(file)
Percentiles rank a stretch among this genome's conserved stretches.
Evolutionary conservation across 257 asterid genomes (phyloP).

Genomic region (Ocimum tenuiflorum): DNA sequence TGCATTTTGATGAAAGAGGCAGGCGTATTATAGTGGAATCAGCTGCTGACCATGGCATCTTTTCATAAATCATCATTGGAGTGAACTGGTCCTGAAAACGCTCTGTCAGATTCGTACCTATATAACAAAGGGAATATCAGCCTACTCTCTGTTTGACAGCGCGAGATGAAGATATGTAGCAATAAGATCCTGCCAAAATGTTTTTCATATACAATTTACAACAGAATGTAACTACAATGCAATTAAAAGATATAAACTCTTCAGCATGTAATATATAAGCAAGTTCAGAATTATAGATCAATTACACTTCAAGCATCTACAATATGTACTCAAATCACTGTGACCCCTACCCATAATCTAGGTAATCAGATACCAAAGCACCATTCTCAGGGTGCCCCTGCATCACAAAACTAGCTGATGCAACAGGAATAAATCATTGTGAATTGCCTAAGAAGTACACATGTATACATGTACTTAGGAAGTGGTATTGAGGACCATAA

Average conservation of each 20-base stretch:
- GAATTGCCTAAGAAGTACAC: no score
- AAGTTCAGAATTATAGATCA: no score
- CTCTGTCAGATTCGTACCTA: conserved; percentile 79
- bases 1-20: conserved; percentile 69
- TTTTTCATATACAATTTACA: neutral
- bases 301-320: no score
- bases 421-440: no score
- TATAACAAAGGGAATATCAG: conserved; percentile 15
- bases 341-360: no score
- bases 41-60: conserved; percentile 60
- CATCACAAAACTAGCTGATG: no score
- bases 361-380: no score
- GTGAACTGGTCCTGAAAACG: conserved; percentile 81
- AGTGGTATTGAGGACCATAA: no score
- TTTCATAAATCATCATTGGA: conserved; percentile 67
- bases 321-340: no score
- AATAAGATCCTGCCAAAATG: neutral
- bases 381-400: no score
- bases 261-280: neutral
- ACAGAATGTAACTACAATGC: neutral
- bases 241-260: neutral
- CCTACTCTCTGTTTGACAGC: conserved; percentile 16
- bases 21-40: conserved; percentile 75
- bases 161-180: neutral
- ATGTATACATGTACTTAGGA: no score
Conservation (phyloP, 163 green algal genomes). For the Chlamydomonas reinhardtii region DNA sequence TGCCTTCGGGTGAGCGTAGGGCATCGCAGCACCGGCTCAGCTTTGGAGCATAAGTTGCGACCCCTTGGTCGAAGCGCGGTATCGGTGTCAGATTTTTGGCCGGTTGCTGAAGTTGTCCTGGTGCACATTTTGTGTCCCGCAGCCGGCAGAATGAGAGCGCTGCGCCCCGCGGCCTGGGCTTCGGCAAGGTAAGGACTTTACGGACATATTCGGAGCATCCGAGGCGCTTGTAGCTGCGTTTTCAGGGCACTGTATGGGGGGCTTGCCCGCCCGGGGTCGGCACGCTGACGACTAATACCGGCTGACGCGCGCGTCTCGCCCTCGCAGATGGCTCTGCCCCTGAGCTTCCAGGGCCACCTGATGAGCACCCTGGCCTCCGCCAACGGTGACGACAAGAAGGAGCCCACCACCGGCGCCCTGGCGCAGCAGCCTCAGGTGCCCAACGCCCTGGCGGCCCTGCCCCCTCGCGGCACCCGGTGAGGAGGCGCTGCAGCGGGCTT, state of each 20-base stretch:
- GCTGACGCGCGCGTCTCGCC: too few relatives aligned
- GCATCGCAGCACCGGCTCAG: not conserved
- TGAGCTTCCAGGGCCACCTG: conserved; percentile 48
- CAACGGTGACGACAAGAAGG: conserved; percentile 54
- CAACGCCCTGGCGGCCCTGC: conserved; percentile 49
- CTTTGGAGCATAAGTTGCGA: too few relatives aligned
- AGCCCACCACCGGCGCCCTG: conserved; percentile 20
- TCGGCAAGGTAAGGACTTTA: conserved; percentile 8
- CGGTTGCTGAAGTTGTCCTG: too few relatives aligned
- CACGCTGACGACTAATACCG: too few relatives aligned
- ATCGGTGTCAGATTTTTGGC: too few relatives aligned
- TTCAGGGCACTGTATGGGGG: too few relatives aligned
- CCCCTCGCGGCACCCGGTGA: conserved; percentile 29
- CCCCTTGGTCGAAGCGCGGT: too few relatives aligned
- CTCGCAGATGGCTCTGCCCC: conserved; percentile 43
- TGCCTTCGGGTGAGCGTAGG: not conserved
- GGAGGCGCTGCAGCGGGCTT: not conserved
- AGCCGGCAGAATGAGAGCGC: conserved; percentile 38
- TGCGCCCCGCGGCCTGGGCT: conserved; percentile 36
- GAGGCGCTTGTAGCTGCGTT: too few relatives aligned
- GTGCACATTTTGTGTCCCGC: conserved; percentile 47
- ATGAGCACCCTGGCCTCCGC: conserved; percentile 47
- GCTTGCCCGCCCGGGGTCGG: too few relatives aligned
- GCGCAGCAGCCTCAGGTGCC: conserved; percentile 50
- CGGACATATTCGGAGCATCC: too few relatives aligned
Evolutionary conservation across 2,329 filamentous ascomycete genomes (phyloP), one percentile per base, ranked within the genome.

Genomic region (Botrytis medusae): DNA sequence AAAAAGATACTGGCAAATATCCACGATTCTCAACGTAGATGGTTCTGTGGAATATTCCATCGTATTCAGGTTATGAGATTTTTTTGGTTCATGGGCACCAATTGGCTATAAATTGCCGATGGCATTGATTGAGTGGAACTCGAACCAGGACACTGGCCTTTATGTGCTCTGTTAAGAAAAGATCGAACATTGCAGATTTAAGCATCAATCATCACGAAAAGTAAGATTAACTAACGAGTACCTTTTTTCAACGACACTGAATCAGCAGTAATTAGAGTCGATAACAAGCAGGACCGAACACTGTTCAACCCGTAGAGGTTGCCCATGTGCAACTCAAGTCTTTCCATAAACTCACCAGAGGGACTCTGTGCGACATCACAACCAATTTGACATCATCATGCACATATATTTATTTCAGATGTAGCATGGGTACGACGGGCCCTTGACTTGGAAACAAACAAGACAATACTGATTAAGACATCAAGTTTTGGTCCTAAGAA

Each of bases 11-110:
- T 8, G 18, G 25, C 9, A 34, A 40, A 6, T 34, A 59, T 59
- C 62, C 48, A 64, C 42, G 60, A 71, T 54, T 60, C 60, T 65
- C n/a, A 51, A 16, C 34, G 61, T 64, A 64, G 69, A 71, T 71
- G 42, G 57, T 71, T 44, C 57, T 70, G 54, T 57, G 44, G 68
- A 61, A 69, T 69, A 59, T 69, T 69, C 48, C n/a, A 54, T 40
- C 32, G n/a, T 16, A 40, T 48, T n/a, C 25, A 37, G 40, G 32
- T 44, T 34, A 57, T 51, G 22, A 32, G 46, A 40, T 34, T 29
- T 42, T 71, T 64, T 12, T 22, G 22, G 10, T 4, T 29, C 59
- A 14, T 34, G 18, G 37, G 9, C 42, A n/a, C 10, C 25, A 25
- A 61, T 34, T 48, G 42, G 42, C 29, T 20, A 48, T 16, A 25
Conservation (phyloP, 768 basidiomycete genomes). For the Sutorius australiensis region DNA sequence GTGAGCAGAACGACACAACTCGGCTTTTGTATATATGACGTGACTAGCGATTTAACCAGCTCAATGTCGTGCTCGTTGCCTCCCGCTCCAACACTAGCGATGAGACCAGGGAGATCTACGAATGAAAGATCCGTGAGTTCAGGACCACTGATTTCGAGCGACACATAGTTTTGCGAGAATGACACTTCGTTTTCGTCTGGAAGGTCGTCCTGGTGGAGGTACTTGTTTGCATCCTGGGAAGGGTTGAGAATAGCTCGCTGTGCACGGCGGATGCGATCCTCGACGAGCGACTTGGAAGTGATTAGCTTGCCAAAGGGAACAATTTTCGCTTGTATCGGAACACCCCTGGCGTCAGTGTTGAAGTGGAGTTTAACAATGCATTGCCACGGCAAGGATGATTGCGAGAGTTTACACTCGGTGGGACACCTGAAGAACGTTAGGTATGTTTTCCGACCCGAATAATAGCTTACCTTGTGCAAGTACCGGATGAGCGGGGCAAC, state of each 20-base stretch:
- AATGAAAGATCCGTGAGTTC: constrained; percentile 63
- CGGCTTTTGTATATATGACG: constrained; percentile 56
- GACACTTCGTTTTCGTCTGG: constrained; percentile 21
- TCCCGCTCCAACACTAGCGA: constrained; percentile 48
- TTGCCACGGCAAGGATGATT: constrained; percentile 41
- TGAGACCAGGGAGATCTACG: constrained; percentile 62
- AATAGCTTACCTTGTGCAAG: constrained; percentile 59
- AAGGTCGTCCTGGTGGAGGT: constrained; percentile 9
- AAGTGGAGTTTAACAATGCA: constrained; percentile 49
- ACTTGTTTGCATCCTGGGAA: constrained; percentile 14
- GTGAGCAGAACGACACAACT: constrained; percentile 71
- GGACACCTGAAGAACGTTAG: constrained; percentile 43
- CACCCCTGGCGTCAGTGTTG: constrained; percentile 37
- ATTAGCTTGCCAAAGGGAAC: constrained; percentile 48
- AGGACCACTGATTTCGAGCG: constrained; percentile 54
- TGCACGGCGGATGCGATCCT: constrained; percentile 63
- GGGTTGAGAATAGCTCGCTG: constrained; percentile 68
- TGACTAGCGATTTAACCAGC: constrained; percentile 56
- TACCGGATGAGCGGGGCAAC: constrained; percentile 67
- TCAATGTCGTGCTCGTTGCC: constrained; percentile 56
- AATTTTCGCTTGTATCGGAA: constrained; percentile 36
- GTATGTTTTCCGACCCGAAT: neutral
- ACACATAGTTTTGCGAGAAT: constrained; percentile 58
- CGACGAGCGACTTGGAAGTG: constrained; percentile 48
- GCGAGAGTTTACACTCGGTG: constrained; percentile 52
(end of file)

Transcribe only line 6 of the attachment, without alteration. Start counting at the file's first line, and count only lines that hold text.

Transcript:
- AAGTTCAGAATTATAGATCA: no score